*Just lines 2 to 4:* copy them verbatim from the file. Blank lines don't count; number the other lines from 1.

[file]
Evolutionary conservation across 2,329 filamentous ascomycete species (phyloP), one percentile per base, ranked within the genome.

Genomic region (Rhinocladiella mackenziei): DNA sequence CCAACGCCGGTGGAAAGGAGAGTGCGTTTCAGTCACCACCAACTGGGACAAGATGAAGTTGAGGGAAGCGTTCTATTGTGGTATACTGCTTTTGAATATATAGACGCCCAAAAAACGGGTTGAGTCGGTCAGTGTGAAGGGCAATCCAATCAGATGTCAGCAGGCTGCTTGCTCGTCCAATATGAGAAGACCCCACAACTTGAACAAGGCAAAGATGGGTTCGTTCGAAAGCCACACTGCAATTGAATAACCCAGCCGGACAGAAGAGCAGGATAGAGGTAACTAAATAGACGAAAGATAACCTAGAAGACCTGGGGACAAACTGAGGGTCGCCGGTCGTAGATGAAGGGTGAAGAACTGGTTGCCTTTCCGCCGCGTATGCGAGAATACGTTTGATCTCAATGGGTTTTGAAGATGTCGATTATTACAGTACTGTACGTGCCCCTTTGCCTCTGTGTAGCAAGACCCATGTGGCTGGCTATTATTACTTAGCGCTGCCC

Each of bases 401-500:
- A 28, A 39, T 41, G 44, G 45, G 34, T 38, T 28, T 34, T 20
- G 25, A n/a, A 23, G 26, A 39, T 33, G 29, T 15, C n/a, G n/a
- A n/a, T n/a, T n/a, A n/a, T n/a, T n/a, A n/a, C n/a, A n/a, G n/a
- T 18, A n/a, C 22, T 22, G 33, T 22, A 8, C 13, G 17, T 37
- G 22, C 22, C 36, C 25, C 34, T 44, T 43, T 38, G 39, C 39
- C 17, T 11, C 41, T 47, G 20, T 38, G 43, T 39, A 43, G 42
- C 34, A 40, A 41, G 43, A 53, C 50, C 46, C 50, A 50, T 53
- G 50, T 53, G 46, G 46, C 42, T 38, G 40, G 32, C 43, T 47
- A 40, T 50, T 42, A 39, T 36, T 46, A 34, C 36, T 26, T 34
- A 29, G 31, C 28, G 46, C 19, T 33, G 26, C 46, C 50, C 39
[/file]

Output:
Genomic region (Rhinocladiella mackenziei): DNA sequence CCAACGCCGGTGGAAAGGAGAGTGCGTTTCAGTCACCACCAACTGGGACAAGATGAAGTTGAGGGAAGCGTTCTATTGTGGTATACTGCTTTTGAATATATAGACGCCCAAAAAACGGGTTGAGTCGGTCAGTGTGAAGGGCAATCCAATCAGATGTCAGCAGGCTGCTTGCTCGTCCAATATGAGAAGACCCCACAACTTGAACAAGGCAAAGATGGGTTCGTTCGAAAGCCACACTGCAATTGAATAACCCAGCCGGACAGAAGAGCAGGATAGAGGTAACTAAATAGACGAAAGATAACCTAGAAGACCTGGGGACAAACTGAGGGTCGCCGGTCGTAGATGAAGGGTGAAGAACTGGTTGCCTTTCCGCCGCGTATGCGAGAATACGTTTGATCTCAATGGGTTTTGAAGATGTCGATTATTACAGTACTGTACGTGCCCCTTTGCCTCTGTGTAGCAAGACCCATGTGGCTGGCTATTATTACTTAGCGCTGCCC

Each of bases 401-500:
- A 28, A 39, T 41, G 44, G 45, G 34, T 38, T 28, T 34, T 20